Many of the problems associated with running a hydraulic lifter are exacerbated by rpm, high valvetrain loads, and aggressive, high-lift cam lobes-all of the things we want for building horsepower. To overcome some of the difficulties associated with hydraulic instability in the lifter, COMP Cams has designed a line of Short-Travel Race Hydraulic Roller Lifters, which cut the hydraulic plunger travel to a minimum. A factory hydraulic lifter can have nearly .300-inch of piston travel, which provides a tremendously large playground for lifter instability. With these new lifters, the travel is held to just enough for proper lifter adjustment and function, but the range for false motion is held to a minimum. For applications where the reliability of a hydraulic is desirable, but you want to approach the rpm and valve action of a solid, the new Short Travel Hydraulics from COMP seem to fill the gap.
Preload & Valve Lash
Valve lash and lifter preload are both terms related to the adjustment of the valvetrain. In a solid lifter installation, a certain amount of clearance is required to prevent mechanical binding of the valvetrain, while allowing for the expansion of engine components with temperature. The lash provides this clearance via an adjustment typically made at the rocker arm. Camshaft manufacturers provide a recommended lash setting, listed on the cam card for a given cam. A solid cam's lobe profiles are ground specifically for lash in the range of the recommended specification, with a clearance ramp at the initiation of the lift cycle. The clearance ramp gradually takes up the lash to ease the transition into the lift portion of the profile.
In contrast, a hydraulic relies on its internal piston balanced against pressurized oil to remove any slack in the valvetrain system. In order for the hydraulic system to work as intended, the internal piston of the lifter must be within its range of travel at all times. While a typical hydraulic lifter has substantial plunger travel, most camshaft manufacturers favor a setting at the upper portion of the plunger travel. The lifter preload is a specification measuring how far the pushrod is adjusted into the plunger travel while the cam is on the base circle. Typical recommended lifter preload settings are in the .020- to .040-inch range.
We know from the lift specification how far the valve is opened, but it is just as important to know how long the valve-open event lasts. This measurement is referred to as duration, and is referenced by degrees of crankshaft rotation. Essentially, the duration measures the degrees of crank rotation from the time the lifter rises to begin the valve opening event, until the event is completed by dropping the lifter back to the start position. Although duration as defined above seems very straightforward, the actual procedure used for taking the measurements complicates matters. This complication centers on the checking height.
The checking height simply means at what amount of lifter movement off the base circle the duration measurement is actually recorded. The precise moment of the initiation of lift is not easily discernable, so a certain lifter rise specification (checking height) is used for duration calculations. Generally, camshaft duration is given in advertised numbers (sometimes called gross duration), and duration at .050 inch. The difference is the actual start and stop lifter rise specification over which the duration is recorded. With advertised (gross) duration numbers, there is no clear consensus among manufacturers on what lifter rise to use for making the measurement. For instance, when rating hydraulic cams, some manufacturers would use .006 inch as the checking height, while others would use up to .012 inch. Clearly, with the greater checking height, the duration measurement begins later and ends earlier, making the duration seem lower, while the opposite is true at a lesser checking height. With no standardization of checking height, it is difficult to compare camshafts from various manufacturers.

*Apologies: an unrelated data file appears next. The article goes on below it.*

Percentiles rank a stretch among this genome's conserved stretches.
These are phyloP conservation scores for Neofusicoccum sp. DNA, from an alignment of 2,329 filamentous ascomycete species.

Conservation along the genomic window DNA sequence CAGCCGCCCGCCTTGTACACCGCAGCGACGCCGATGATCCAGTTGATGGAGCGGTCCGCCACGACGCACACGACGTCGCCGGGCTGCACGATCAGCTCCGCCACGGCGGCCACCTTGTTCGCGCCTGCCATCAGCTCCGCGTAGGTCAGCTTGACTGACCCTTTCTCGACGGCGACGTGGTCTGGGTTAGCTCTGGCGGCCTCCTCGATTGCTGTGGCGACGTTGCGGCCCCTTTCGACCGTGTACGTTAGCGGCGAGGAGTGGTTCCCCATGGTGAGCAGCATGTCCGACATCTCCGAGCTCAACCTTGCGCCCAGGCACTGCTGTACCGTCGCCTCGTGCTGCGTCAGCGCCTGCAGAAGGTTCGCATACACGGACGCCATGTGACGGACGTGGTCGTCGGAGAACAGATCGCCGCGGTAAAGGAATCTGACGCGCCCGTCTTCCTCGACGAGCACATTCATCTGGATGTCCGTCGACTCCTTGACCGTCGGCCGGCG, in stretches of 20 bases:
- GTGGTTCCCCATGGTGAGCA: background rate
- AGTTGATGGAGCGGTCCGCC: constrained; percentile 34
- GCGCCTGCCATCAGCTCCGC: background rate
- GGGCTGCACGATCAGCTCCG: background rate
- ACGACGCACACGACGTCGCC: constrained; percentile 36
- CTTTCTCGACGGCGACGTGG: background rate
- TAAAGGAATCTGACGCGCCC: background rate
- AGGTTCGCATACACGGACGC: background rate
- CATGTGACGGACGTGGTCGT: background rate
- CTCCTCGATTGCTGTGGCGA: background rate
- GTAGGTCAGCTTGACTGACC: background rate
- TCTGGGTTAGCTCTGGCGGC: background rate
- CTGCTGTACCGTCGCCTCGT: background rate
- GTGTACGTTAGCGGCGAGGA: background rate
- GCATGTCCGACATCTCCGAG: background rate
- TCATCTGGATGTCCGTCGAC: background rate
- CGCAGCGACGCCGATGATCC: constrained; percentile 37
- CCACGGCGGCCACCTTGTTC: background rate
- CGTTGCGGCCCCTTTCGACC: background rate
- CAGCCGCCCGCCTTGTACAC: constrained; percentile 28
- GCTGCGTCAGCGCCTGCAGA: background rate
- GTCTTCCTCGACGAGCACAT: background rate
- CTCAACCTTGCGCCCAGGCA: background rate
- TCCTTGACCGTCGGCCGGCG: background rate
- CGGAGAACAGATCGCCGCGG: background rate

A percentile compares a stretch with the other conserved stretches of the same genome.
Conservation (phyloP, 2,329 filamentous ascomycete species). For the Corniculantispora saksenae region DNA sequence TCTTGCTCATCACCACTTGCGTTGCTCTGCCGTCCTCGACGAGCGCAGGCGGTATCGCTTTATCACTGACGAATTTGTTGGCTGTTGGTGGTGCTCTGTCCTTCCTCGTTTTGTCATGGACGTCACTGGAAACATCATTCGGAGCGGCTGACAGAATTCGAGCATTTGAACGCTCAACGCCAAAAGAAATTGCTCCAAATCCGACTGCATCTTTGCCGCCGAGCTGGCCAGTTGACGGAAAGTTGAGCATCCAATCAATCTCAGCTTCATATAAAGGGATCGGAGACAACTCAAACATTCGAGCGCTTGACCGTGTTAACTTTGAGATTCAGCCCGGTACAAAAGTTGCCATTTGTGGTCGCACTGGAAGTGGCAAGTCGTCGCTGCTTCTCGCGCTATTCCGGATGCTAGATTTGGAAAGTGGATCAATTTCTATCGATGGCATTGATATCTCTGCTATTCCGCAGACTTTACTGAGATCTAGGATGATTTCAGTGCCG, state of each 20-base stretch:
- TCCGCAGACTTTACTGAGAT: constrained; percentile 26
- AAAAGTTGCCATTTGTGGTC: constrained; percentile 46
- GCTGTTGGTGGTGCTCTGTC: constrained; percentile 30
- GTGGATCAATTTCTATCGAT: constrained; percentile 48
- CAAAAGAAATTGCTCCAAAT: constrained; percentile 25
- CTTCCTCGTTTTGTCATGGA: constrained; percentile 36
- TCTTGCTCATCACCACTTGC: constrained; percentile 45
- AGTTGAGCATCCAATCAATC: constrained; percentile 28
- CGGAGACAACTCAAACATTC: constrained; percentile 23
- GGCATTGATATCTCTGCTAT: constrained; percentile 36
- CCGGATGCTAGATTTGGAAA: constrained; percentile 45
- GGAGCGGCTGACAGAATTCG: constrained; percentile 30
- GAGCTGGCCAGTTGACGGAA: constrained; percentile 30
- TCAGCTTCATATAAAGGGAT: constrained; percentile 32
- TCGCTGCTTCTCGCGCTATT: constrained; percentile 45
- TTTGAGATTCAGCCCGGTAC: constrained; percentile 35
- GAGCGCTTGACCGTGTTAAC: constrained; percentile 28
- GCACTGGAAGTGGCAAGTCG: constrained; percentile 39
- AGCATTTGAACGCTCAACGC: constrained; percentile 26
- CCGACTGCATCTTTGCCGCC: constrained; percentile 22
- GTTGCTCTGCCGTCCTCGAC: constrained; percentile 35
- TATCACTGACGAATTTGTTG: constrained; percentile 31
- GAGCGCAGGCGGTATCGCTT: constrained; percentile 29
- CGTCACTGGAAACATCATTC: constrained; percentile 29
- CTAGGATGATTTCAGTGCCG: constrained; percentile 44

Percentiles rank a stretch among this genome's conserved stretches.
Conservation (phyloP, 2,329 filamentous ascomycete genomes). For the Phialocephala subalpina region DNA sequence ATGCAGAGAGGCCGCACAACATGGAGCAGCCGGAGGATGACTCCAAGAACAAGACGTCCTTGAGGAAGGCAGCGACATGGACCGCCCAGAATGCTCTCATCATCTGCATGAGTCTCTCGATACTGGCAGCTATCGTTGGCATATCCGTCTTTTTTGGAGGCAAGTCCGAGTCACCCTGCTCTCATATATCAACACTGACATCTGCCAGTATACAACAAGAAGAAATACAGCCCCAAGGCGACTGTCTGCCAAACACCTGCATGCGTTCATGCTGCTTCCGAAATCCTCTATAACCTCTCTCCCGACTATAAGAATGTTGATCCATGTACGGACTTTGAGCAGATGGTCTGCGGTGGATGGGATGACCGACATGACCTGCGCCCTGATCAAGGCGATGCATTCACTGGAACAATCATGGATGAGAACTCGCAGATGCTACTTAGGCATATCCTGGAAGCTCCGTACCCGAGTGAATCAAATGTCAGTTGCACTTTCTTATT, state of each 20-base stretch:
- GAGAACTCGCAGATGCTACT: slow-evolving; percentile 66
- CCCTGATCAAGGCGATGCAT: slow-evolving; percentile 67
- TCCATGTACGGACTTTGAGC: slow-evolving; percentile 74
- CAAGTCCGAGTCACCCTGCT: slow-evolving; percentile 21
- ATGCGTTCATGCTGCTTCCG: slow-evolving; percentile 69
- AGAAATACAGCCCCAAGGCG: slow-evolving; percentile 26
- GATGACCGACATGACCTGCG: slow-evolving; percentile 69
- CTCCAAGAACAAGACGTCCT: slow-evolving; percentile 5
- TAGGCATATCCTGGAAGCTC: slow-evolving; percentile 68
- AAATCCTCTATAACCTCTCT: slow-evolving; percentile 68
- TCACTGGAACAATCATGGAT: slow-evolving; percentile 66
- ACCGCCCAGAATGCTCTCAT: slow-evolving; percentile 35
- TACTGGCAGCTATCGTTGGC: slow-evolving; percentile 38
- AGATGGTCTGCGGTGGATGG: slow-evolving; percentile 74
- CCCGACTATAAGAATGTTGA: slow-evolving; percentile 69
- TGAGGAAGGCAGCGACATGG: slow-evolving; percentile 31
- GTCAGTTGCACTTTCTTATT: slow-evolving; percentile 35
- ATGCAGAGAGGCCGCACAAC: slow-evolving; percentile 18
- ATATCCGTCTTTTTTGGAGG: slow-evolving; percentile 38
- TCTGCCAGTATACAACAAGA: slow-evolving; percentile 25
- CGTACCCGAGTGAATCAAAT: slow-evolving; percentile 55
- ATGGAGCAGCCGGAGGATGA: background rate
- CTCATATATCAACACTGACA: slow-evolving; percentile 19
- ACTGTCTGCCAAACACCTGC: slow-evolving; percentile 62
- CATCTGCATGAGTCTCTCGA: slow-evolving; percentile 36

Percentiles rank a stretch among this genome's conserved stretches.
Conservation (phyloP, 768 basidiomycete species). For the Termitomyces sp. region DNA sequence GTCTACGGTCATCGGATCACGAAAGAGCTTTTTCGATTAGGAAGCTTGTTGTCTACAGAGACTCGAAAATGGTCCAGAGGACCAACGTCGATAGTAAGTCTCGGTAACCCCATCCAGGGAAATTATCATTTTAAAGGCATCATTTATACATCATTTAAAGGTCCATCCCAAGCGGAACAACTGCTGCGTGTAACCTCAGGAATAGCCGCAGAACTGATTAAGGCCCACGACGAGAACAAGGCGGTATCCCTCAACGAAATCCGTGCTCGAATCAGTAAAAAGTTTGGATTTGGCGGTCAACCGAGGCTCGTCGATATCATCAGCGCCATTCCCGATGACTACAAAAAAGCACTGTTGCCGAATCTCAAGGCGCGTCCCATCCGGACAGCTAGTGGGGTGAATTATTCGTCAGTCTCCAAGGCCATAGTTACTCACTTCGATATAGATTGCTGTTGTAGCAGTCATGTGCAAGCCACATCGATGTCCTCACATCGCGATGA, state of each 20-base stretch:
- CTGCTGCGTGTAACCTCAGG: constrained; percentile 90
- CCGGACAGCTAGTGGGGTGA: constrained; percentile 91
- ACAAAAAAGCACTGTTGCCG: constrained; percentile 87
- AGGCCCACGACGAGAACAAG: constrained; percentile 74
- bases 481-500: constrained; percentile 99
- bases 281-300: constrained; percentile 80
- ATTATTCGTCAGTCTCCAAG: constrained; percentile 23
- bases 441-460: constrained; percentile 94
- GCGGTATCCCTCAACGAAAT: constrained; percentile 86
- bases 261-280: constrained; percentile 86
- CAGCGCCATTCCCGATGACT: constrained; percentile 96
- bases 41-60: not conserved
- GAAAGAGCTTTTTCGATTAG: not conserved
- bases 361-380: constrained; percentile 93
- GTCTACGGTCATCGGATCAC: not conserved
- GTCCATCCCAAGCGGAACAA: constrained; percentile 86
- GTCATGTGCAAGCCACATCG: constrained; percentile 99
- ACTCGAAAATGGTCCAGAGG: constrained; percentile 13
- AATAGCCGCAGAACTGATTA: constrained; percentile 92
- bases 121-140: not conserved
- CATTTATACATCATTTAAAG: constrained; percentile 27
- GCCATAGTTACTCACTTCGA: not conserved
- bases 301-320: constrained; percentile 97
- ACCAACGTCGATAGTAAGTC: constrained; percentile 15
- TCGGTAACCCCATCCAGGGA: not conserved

In order to provide a standardized means of specifying duration, decades ago, camshaft manufacturers reached a consensus to list the duration at a standard checking height of .050-inch tappet rise. Since the duration at .050 explicitly defines the checking height, using this duration specification ensures that a known yardstick is used for deriving the duration numbers, allowing meaningful comparisons of duration.
As more duration is added, all else being constant, every valve event is extended, improving cylinder filling at higher rpm. At high rpm, cylinder filling is limited by the ever-decreasing time factor, and a longer duration period will help compensate to a point. Again we must consider cylinder head flow, cubic inches, and the cylinder head's cross-sectional area. A long-duration cam will only take the engine so far in terms of additional top end power and rpm whenever the engine is rpm-limited by the flow capacity and velocity of flow in the cylinder head ports.